The underlying thing is this: If you change the physical scale of some device, making it 1/100th the size of what it was, you cannot assume it will work. A lot of factors change so you have to sit down and re-design the whole thing.
It is the same with scaling an aircraft up in a wind tunnel. It definitively won't work. The aeronautical guys learnt this way back in school and told him about this. They told him about something called dimensionless numbers. Every measurement generally has dimensions, kg, miles, etc. so there's this amazing thing that if you take all the numbers which are significant you can arrange them in a way so all the dimensions cancel, and you get a dimensionless number, if this works, you can then depend on the numbers. Very mysterious.
A the Solid State Conference 1959 Doug was going to talk to them about the effects of scaling electronic components. He said if you change the scale you get surprises. He was met with looks of disbelief. They were engineers and physicists, how could he possibly lecture them?
So he said would you notice if everything and everyone here increased by 10 in each dimension? What would happen?
Many said they wouldn't notice a thing as the angles would be the same; looking at someone bigger would look the same if you yourself was bigger. But what about weight? And strength?
If you make something 10 times bigger you get 1,000 times the volume (10 times in each of the three dimensions) and 1,000 the weight.
But the strength? In most materials strength is dependent on the cross sectional area of the material. How much stronger does the material become? Only 100 times as strong (as you are only expanding it in two dimensions).
Let me go into that a bit more: If you look at strength as how much force you can exert by, lets say, stretching a cylinder of a given material before it breaks. Fair measurement? Then you will notice that you have the same pressure at every point pulling the cylinder apart. Or you can think of it as a rope, or anything you can picture stretching. At every point where the cylinder is stretched - a force is applied - in the direction of the force, so that only leaves two dimensions for strenght. A little weird but everyone happy with that?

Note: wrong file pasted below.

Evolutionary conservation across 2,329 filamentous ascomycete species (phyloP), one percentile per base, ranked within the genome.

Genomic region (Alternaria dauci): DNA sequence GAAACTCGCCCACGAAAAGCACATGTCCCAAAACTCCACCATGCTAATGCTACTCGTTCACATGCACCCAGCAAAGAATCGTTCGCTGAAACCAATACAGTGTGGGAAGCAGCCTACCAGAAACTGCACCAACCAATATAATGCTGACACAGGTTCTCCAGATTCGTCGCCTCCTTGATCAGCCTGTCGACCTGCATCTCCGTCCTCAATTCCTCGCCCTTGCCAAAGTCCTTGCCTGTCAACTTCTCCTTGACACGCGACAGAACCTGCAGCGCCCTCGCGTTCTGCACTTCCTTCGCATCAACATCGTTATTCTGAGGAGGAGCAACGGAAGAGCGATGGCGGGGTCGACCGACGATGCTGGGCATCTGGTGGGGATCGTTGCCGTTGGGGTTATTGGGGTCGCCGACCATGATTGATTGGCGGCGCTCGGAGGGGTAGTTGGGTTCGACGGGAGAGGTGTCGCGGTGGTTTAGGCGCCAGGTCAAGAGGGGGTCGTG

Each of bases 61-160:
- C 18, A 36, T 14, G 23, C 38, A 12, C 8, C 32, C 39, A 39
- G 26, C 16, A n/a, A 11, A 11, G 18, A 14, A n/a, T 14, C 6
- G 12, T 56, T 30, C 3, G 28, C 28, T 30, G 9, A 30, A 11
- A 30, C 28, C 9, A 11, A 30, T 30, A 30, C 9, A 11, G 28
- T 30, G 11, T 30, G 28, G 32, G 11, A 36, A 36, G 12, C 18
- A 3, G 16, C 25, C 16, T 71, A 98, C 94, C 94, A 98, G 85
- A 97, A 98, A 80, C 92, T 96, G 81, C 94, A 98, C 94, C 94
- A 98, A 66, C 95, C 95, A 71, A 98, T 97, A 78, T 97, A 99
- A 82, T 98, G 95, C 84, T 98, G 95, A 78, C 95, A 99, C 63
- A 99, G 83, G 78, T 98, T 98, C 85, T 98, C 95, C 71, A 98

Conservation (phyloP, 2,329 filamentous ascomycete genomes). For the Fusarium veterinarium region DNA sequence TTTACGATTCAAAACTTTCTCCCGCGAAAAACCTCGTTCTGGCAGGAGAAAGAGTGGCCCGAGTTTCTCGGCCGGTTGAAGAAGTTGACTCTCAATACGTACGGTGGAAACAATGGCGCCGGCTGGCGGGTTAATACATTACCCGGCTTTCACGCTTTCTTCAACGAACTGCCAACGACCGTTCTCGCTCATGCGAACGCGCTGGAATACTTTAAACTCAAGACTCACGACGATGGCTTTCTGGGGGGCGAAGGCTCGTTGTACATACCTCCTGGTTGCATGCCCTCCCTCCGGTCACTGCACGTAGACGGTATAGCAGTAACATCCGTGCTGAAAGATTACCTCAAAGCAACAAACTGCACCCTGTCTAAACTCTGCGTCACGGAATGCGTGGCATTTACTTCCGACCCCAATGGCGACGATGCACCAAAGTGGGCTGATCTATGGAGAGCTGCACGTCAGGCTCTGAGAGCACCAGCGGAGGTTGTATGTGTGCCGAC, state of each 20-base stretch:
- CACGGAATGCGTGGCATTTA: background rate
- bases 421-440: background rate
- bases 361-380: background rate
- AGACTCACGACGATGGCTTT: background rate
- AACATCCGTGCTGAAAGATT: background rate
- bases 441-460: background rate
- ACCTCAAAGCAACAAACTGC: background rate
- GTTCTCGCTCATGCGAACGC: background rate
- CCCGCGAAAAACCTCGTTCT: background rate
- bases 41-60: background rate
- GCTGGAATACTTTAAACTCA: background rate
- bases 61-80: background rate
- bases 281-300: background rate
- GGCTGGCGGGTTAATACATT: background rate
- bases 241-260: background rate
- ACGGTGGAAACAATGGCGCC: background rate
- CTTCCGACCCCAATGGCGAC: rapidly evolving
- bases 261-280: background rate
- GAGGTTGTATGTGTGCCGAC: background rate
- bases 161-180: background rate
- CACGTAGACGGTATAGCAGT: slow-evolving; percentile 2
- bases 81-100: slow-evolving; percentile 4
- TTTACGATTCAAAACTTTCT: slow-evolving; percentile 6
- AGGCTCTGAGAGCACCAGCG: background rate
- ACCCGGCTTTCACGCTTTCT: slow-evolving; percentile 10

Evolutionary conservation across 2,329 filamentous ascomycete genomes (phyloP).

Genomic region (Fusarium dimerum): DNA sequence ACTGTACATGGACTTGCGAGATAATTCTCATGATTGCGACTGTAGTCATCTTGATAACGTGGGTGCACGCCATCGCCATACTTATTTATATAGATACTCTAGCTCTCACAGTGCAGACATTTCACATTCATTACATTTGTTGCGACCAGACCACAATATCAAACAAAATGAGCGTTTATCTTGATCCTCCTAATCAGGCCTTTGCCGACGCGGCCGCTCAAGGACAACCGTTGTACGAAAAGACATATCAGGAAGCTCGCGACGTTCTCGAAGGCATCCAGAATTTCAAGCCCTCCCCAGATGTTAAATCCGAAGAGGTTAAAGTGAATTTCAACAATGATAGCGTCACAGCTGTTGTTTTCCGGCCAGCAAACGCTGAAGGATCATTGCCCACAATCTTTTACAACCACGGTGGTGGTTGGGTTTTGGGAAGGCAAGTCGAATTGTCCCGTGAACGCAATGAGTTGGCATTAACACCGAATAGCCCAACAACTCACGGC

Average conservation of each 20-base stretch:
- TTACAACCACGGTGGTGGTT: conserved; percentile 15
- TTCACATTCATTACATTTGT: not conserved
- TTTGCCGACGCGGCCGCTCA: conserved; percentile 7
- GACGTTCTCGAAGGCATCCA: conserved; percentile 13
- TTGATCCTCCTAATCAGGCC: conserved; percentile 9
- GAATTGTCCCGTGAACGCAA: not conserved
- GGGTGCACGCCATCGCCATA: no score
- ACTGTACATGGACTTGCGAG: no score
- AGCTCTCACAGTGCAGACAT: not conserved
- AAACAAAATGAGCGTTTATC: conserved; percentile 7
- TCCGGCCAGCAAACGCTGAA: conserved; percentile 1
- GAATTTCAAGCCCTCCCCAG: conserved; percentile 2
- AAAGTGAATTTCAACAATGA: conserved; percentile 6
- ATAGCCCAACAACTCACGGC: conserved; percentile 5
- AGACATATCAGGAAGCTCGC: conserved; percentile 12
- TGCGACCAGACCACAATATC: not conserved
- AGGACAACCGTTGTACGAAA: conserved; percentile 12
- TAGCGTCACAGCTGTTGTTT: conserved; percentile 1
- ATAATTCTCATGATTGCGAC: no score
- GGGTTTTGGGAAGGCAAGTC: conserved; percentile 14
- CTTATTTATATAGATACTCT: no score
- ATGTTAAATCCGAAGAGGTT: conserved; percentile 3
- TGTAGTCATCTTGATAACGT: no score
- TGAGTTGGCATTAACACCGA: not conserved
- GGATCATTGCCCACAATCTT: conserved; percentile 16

So for scaling a person- you, you've be 1,000 heavier but only 100 stronger. There becomes a difference of a factor of ten between weight and strength.
That is the same as if you were 10 times heavier right now without the increase in size (normal human is about 70kg - so imagine 700kg), and had the same (muscular and skeletal) strength. You may not even be able to sit on a chair. You could fall, and break bones.
So the Solid State people started to listen to the significance of scale changes.
In the world of electronics there'd be issues too, just like there would be if we were scaled. You could have trouble if you expected the device to work the same at this scale - the temperature and so on is also affected.
The scale of change of the tools out there... wow the impact. it will start changes...
The scale of the rate of change is also a scaling factor. If it becomes too fast we will not be able to integrate it into society.
Doug puts it this way: The only thing we can help protect yourself with is if we get collectively smarter. It' not just interesting, it's a matter of the survival of humanity.